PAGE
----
Page 27: More oddness, as we get a 2 x 3 column of panels in the upper left corner that seem to indicate that Bats is trying to punch the cop he’s holding, even though there’s no cop in the panel. As Yindel says it’s over, Bats turns to her and lunges at her, but she avoids the punch and manages to get cuffs on his wrist. So I guess he was about to punch the cop but was too exhausted to follow through, which allowed Yindel to cuff him? Is that what we’re thinking happened? Anyway, Yindel asks Bats “Where is Bruce Wayne?”, which is a bit strange until we get the big reveal in the bottom right of the page, which is that Batman is actually a woman. Here’s the other strange thing: Yindel asks where Bruce Wayne is, and then begins to repeat the question. She pulls the mask off to reveal Carrie Kelly (I guess), who then repeats the question. I guess she’s just making sure she heard correctly, because why would she want to know the answer and why would she think Yindel knows? The question ends with an ellipsis, which means it leads to a page turn!

Page 28: Ah, Carrie was just repeating the question for effect, as she answers it with “Bruce Wayne is dead.” I see. Nice way to close the issue, with a shaft of light falling from the upper left to the bottom right, passing over the sprawled bodies of the cops and illuminating Carrie and Yindel. Despite the fact that Yindel is arresting Carrie, it still looks like she’s comforting her, as Carrie is curled a bit and the cape curls around her, forming a protective circle, while Yindel squats next to her, but from above, it almost looks like she’s holding Carrie’s head in her lap. It’s a nice image.


Well, that was certainly something, wasn’t it? I mean, it’s not bad, but it’s not great, either. It’s 28 pages of set-up, which seems like a lot. Azzarello never met a page he couldn’t turn into five (he’s not as bad as Bendis, the master of decompression, but he’s no slouch, either), so it feels padded, even though it’s the first issue and should be going off like gangbusters (five full-page splashes and one double-page splash will do that). Like a lot of comics these days, there’s a lot of fat that could be trimmed, but that’s the way it is. Kubert’s art is fine (I tend to like both Kubert sons’ art, although I know they have their detractors), and it’s interesting to see some different pages where Janson’s influence was greater. Whatever you think of Janson, he might be the most influential modern inker, because his line work is so heavy-handed that he often turns any artist into “Janson-lite,” which is kind of strange. The first few pages, with Squid running from the cops, is very Janson-esque, with thick lines stiffening and simplifying the figures, so a few panels look almost like Romita Jr., whom Janson has inked a lot in the past. Janson even turns Miller into “Janson-esque,” which is why Kubert is doing a decent Miller impression on several pages. I kind of wish Kubert had made this more his own, which is why the pages that are less Miller/Janson, such as Wonder Woman talking to her advisers or the Bats/cops fight at the end are my favorite pages. But Kubert does some nice things, and he knows how to make a comic, so the book looks fine, except for the weird scale problem when Diana fights the minocentaur.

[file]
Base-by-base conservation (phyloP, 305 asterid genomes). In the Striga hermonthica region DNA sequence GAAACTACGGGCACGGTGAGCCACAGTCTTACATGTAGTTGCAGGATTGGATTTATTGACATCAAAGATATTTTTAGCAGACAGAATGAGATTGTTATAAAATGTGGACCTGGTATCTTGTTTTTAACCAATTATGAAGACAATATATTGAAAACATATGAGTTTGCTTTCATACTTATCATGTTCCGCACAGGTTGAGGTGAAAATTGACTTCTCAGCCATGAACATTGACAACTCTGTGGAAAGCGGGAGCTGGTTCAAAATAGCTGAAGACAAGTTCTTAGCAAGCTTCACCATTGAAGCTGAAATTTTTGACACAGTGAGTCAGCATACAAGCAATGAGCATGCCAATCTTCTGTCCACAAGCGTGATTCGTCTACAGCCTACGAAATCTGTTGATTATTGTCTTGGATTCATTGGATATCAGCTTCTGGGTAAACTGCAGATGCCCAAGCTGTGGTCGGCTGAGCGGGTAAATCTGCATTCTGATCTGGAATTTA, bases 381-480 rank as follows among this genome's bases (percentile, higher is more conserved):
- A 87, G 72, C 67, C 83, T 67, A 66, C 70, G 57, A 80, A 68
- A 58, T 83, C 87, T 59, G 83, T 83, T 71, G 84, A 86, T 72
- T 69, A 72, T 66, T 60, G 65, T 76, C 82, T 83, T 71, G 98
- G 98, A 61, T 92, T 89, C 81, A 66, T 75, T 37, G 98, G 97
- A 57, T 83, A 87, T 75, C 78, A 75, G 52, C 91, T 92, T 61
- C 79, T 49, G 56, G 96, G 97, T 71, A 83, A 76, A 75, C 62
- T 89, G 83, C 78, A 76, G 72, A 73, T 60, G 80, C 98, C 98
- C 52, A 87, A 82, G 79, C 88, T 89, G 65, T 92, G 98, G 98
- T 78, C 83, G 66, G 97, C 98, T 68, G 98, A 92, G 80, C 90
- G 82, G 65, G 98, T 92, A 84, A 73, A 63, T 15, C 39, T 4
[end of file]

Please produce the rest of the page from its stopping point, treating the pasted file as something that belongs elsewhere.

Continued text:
Part of the problem with it is that Azzarello and Kubert are trying to do Miller, but they’re not Miller. For good or evil, Miller’s books feel like events, and as terrible as DKSA was (again, I know smart people think it’s great, but even smart people can be wrong occasionally!), it felt like a big, bodacious slab of comics insanity. This comic feels like … yet another Batman story. Without Miller’s over-the-top writing and over-the-top artwork, this loses some of the spectacle that DC wants it to be. It’s too bad. Go fucking big or go fucking home, right?

I also think the book is hurt by DC not publishing Prestige Format books anymore. I assume the economies of scale have caught up to them, but those Prestige Format books (both previous iterations of this series were released that way) made the stories feel important. They were longer, square-bound instead of stapled, and the paper stock was better. Now, the glossy paper we get in a lot of “regular” DC books these days means that the latter point in Prestige Format books no longer matters, but the other two hold true. This feels like a “normal” comic, with none of the attendant bells and whistles, even with the mini-comic thrown in. It’s kind of a shame, even more so because if DC decided to do four Prestige Format issues rather than eight normal ones, this might not have felt like so much padding because the second issue would have been included. I know why DC does it – they need to pay the talent, and while I very much believe they could easily charge a dollar or even two less for this thing (it definitely feels like a $4.99 book, and six is way too much), if they keep going with these with the same price, you’ll pay $48 (!!!!) for the entire mini-series. I don’t know if it’s been proven, but comics consumers seem to want to buy smaller increments for lower prices than larger increments for the same price as the two smaller increments would be together. Therefore, if DC released this as a nice, 60-page Prestige Format book and made it Part One of Four, they’d charge (theoretically) $11.99 for it, and I wonder if they’re terrified that no one would buy it even though, math-wise, it’s the same price. And the format would be nicer. This book should feel like an event. Without Miller being a lunatic and without the fanciness of the format, it’s still a solid comic, but it feels like so many other Batman books that have come out in the past 15 years.

Of course, maybe that’s just me. I’m sure this will sell like crazy, and the Internet will treat it as important even though it’s not really, and everything will be fine. It’s a Batman comic. It’s not an insane, holy-shit-this-is-awesome Batman comic like the first one, nor is it an insane, holy-shit-what-the-fuck-happened-to-Frank-Miller Batman comic like the second one. It’s a perfectly fine but fairly forgettable Batman comic. That’s probably its biggest sin.

Rating: ★ ★ ★ ★ ★ ☆ ☆ ☆ ☆ ☆